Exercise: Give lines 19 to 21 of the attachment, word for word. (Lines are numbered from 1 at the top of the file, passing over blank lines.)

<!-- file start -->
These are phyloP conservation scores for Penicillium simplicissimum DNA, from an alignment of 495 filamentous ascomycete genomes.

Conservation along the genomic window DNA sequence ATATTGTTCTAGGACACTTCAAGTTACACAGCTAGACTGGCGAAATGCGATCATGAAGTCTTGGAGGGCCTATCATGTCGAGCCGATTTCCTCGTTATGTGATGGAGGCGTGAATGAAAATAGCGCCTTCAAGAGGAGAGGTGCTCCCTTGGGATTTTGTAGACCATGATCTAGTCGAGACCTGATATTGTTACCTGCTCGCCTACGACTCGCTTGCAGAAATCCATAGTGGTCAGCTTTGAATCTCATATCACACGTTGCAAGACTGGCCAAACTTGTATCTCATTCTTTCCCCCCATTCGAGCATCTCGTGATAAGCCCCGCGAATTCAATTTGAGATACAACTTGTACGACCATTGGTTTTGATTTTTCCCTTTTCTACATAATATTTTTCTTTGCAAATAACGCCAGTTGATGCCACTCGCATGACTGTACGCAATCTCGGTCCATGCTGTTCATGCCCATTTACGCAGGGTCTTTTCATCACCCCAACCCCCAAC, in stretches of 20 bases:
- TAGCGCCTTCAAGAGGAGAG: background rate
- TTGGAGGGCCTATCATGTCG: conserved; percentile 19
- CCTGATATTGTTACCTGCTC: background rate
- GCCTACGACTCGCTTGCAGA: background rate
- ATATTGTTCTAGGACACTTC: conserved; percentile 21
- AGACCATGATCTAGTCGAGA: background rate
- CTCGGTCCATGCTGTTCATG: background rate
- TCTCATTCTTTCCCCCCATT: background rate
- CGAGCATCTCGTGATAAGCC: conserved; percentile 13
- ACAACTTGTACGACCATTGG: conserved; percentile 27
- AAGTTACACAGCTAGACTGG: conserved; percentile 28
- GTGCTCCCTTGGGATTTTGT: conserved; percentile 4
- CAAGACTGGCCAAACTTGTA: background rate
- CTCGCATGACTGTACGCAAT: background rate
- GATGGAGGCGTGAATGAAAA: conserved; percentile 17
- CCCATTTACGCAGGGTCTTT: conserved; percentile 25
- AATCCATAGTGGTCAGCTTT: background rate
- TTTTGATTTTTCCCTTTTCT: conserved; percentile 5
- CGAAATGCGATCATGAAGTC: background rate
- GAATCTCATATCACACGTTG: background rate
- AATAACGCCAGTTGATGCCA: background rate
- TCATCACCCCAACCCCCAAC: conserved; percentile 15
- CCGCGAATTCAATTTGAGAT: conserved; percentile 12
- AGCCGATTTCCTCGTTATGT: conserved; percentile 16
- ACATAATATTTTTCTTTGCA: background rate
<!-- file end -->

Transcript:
- AATCCATAGTGGTCAGCTTT: background rate
- TTTTGATTTTTCCCTTTTCT: conserved; percentile 5
- CGAAATGCGATCATGAAGTC: background rate